Startups need to make money (unless you’re Twitter) and to make money you need to accept payments. Your head may already be hurting at the flurry of possibilities out there, but don’t worry. Use this quick guide to help you figure out what you need to get started accepting payments at your startup.
1. Is your startup e-commerce? If so then you have two options to consider:
The first option is a viable choice for startups that want to get up and running and don’t expect to ramp up in credit card volume quickly. To figure out which is the most cost effective option, check out this PayPal vs. Merchant Account Calculator. If you decide to get a merchant account, you’ll need to sign up with a credit card processor. Be wary though, credit card processing is one of the scammiest industries out there and processors are known to take advantage of small business owners. The best way to make sure you’re getting a good deal is to research, comparison shop, and let processors know you’re scoping out the best deals. You’ll also need to choose a gateway, which serves as a virtual terminal, connecting you to the payment processing network. The most widely used gateway is Authorize.net, the cheapest and simplest option.
2. Will you be doing recurring payments?
If your business uses a subscription based billing model, you’ll need to consider a recurring payments solution such as Chargify, CheddarGetter or Recurly. Gateways are not set up to handle recurring payments well, so say for example, you need to refund a customer one month’s subscription. A gateway won’t be able to handle that easily, whereas a recurring payments provider is designed for exactly this type of situation.
3. How quickly do you expect your credit card volume to ramp up?
Use the PayPal calculator to see which option makes sense for your business, but also keep in mind that PayPal’s pricing is not meant to be advantageous for high volume businesses. Therefore, if your startup is expecting heavy credit card volume quickly, it makes sense to skip a third party payment provider and go straight for a merchant account.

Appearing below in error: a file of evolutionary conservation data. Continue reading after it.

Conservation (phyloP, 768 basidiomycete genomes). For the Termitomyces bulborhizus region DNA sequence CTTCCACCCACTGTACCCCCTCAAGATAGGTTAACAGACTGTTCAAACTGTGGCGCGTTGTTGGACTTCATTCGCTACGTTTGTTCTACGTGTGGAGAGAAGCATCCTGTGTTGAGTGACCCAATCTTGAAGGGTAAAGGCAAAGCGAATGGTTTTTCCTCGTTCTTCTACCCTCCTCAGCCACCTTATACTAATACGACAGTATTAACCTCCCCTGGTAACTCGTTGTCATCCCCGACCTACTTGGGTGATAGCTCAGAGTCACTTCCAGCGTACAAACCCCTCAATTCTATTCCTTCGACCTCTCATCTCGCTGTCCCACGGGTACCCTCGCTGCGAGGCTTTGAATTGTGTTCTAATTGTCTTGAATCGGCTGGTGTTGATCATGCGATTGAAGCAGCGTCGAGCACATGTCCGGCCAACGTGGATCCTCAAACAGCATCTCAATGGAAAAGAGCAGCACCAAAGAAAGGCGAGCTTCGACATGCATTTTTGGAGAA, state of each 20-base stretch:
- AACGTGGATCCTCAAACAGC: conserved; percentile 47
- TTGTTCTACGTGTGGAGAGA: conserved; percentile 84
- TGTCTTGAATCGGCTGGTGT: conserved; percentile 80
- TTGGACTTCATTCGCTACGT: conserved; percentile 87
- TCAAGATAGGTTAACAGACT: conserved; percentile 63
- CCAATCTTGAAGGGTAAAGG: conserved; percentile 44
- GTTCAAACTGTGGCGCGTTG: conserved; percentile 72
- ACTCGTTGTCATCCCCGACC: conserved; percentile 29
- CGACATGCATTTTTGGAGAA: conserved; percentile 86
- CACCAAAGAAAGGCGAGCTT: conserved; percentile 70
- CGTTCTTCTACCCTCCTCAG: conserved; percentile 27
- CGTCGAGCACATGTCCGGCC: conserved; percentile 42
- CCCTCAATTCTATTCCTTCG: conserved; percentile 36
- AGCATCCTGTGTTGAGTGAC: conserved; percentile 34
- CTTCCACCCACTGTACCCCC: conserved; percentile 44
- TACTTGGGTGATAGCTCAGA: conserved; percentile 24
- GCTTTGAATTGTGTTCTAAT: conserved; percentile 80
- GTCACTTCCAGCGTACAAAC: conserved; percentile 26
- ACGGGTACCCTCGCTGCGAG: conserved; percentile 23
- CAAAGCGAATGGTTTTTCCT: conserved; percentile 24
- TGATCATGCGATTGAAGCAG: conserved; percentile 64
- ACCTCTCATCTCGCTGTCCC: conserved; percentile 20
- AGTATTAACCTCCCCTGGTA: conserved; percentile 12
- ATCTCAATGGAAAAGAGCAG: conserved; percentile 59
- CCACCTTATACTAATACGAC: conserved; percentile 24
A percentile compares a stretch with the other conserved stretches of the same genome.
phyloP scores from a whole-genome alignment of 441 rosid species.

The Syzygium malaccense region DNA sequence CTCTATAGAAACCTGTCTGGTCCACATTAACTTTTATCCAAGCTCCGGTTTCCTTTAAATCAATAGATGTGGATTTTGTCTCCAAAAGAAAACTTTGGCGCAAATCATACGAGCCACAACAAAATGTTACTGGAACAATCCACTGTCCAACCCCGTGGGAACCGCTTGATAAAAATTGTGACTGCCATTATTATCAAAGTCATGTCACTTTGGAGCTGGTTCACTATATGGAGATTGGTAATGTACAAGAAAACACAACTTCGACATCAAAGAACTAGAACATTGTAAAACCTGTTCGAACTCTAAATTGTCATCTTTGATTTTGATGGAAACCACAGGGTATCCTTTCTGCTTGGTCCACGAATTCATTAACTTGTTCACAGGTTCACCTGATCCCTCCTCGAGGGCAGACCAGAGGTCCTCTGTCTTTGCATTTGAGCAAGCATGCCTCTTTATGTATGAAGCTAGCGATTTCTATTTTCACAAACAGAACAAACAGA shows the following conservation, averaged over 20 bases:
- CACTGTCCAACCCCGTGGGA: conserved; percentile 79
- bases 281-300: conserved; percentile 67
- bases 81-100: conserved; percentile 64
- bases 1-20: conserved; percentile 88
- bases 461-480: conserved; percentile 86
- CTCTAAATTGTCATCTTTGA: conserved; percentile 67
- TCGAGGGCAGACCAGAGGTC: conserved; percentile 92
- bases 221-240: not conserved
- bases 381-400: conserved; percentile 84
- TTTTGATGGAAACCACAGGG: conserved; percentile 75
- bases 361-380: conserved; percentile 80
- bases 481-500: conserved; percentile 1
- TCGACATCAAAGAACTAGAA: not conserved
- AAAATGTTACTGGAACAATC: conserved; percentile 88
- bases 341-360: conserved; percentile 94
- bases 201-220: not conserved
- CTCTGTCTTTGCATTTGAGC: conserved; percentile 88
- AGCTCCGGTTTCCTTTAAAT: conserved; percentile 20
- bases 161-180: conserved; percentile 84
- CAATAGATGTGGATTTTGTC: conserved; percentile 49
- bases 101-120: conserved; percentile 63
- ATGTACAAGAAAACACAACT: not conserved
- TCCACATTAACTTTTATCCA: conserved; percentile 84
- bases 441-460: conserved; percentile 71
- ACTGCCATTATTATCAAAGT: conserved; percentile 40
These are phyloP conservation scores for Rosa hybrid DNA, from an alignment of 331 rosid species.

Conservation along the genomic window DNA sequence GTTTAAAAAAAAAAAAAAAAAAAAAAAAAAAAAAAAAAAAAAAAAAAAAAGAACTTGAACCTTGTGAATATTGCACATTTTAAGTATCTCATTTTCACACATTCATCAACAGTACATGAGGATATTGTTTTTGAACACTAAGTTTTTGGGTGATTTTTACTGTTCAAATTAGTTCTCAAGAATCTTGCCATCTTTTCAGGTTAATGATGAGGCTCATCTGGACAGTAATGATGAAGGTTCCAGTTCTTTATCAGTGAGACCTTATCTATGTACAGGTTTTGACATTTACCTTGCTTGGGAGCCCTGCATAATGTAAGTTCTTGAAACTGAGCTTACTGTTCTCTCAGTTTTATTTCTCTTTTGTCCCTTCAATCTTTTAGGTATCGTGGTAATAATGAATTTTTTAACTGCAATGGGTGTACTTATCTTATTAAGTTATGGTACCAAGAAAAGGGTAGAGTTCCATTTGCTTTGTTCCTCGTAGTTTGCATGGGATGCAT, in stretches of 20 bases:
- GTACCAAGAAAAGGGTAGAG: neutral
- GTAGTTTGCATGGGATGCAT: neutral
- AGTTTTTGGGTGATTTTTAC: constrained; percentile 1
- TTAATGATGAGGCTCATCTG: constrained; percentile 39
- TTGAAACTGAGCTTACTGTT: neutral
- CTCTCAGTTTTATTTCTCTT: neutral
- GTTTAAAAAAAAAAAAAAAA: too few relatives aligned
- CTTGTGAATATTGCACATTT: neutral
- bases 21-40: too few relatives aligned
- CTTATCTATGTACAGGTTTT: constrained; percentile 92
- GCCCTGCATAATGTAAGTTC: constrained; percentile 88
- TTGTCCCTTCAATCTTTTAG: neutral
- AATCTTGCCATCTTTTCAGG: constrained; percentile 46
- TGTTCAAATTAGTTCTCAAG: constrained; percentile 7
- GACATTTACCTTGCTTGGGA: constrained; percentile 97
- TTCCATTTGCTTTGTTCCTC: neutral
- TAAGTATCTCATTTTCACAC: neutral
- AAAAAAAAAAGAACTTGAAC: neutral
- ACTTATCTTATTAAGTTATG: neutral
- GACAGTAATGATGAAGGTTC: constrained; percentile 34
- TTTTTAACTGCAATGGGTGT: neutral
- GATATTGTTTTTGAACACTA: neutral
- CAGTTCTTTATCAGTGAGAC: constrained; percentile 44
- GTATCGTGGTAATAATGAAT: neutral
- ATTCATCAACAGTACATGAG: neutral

4. Are you doing micropayments?
Micropayments are not a profitable enterprise for credit card processors, and only big giants like Amazon and PayPal can actually make money from micropayments (for now). PayPal also just released a new platform for micropayments in digital goods which makes it more cost effective to sell content in digital platforms such as video games.
5. What are your feelings on PayPal?
This is an important question to consider because many business owners shudder at even the mention of the payments giant. When you use PayPal, you play by their rules which means they have the ability to freeze your account at any time, and their customer service is also not known to be stellar so it may be a hassle if something
Above all, be informed. The credit card processing industry makes 90% of its billions in revenue not from giants like Best Buy or Wal-Mart, but from small business owners. Make sure to read all the fine print in your credit card processing contract, and understand what it means.
Guest writer Stella Fayman talks to business owners each day about their payment needs by working at startup FeeFighters.com—a website which lets business owners quickly and easily compare credit card processors. She is passionate about startups and entrepreneurship which she promotes through Ignite Chicago and the Future Founders program.